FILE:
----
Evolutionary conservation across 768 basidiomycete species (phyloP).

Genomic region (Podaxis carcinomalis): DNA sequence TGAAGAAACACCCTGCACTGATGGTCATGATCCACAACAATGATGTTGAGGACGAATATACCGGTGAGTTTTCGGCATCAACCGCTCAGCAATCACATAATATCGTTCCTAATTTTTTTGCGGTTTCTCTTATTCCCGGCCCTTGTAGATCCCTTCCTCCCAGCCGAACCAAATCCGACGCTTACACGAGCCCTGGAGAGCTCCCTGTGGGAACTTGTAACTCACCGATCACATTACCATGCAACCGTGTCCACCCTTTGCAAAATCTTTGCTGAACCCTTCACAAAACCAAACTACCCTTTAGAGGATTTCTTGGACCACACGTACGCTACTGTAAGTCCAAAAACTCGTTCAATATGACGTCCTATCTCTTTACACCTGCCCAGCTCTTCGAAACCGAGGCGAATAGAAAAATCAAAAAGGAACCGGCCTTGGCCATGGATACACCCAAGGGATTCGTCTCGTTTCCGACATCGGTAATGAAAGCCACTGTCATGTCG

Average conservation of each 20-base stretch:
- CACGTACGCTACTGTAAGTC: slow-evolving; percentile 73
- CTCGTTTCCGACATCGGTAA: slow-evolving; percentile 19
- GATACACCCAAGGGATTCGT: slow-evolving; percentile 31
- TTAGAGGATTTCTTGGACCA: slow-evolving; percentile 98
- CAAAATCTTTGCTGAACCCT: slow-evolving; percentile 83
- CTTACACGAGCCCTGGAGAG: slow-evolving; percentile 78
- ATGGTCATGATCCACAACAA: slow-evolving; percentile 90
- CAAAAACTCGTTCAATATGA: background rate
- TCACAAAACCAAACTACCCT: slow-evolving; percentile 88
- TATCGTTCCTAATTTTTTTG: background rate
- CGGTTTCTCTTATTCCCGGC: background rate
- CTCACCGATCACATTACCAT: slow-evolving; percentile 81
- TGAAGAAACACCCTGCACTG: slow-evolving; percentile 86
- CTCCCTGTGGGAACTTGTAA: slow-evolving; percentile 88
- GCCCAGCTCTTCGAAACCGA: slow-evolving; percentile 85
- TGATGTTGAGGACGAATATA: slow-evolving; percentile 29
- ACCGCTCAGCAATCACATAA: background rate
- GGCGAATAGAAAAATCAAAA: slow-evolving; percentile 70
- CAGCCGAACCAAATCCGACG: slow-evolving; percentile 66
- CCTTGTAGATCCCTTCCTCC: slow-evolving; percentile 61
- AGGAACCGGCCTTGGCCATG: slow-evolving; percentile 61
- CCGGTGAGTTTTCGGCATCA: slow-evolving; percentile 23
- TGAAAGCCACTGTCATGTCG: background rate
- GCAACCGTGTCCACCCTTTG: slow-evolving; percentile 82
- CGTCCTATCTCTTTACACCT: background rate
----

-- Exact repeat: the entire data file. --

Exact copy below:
Evolutionary conservation across 768 basidiomycete species (phyloP).

Genomic region (Podaxis carcinomalis): DNA sequence TGAAGAAACACCCTGCACTGATGGTCATGATCCACAACAATGATGTTGAGGACGAATATACCGGTGAGTTTTCGGCATCAACCGCTCAGCAATCACATAATATCGTTCCTAATTTTTTTGCGGTTTCTCTTATTCCCGGCCCTTGTAGATCCCTTCCTCCCAGCCGAACCAAATCCGACGCTTACACGAGCCCTGGAGAGCTCCCTGTGGGAACTTGTAACTCACCGATCACATTACCATGCAACCGTGTCCACCCTTTGCAAAATCTTTGCTGAACCCTTCACAAAACCAAACTACCCTTTAGAGGATTTCTTGGACCACACGTACGCTACTGTAAGTCCAAAAACTCGTTCAATATGACGTCCTATCTCTTTACACCTGCCCAGCTCTTCGAAACCGAGGCGAATAGAAAAATCAAAAAGGAACCGGCCTTGGCCATGGATACACCCAAGGGATTCGTCTCGTTTCCGACATCGGTAATGAAAGCCACTGTCATGTCG

Average conservation of each 20-base stretch:
- CACGTACGCTACTGTAAGTC: slow-evolving; percentile 73
- CTCGTTTCCGACATCGGTAA: slow-evolving; percentile 19
- GATACACCCAAGGGATTCGT: slow-evolving; percentile 31
- TTAGAGGATTTCTTGGACCA: slow-evolving; percentile 98
- CAAAATCTTTGCTGAACCCT: slow-evolving; percentile 83
- CTTACACGAGCCCTGGAGAG: slow-evolving; percentile 78
- ATGGTCATGATCCACAACAA: slow-evolving; percentile 90
- CAAAAACTCGTTCAATATGA: background rate
- TCACAAAACCAAACTACCCT: slow-evolving; percentile 88
- TATCGTTCCTAATTTTTTTG: background rate
- CGGTTTCTCTTATTCCCGGC: background rate
- CTCACCGATCACATTACCAT: slow-evolving; percentile 81
- TGAAGAAACACCCTGCACTG: slow-evolving; percentile 86
- CTCCCTGTGGGAACTTGTAA: slow-evolving; percentile 88
- GCCCAGCTCTTCGAAACCGA: slow-evolving; percentile 85
- TGATGTTGAGGACGAATATA: slow-evolving; percentile 29
- ACCGCTCAGCAATCACATAA: background rate
- GGCGAATAGAAAAATCAAAA: slow-evolving; percentile 70
- CAGCCGAACCAAATCCGACG: slow-evolving; percentile 66
- CCTTGTAGATCCCTTCCTCC: slow-evolving; percentile 61
- AGGAACCGGCCTTGGCCATG: slow-evolving; percentile 61
- CCGGTGAGTTTTCGGCATCA: slow-evolving; percentile 23
- TGAAAGCCACTGTCATGTCG: background rate
- GCAACCGTGTCCACCCTTTG: slow-evolving; percentile 82
- CGTCCTATCTCTTTACACCT: background rate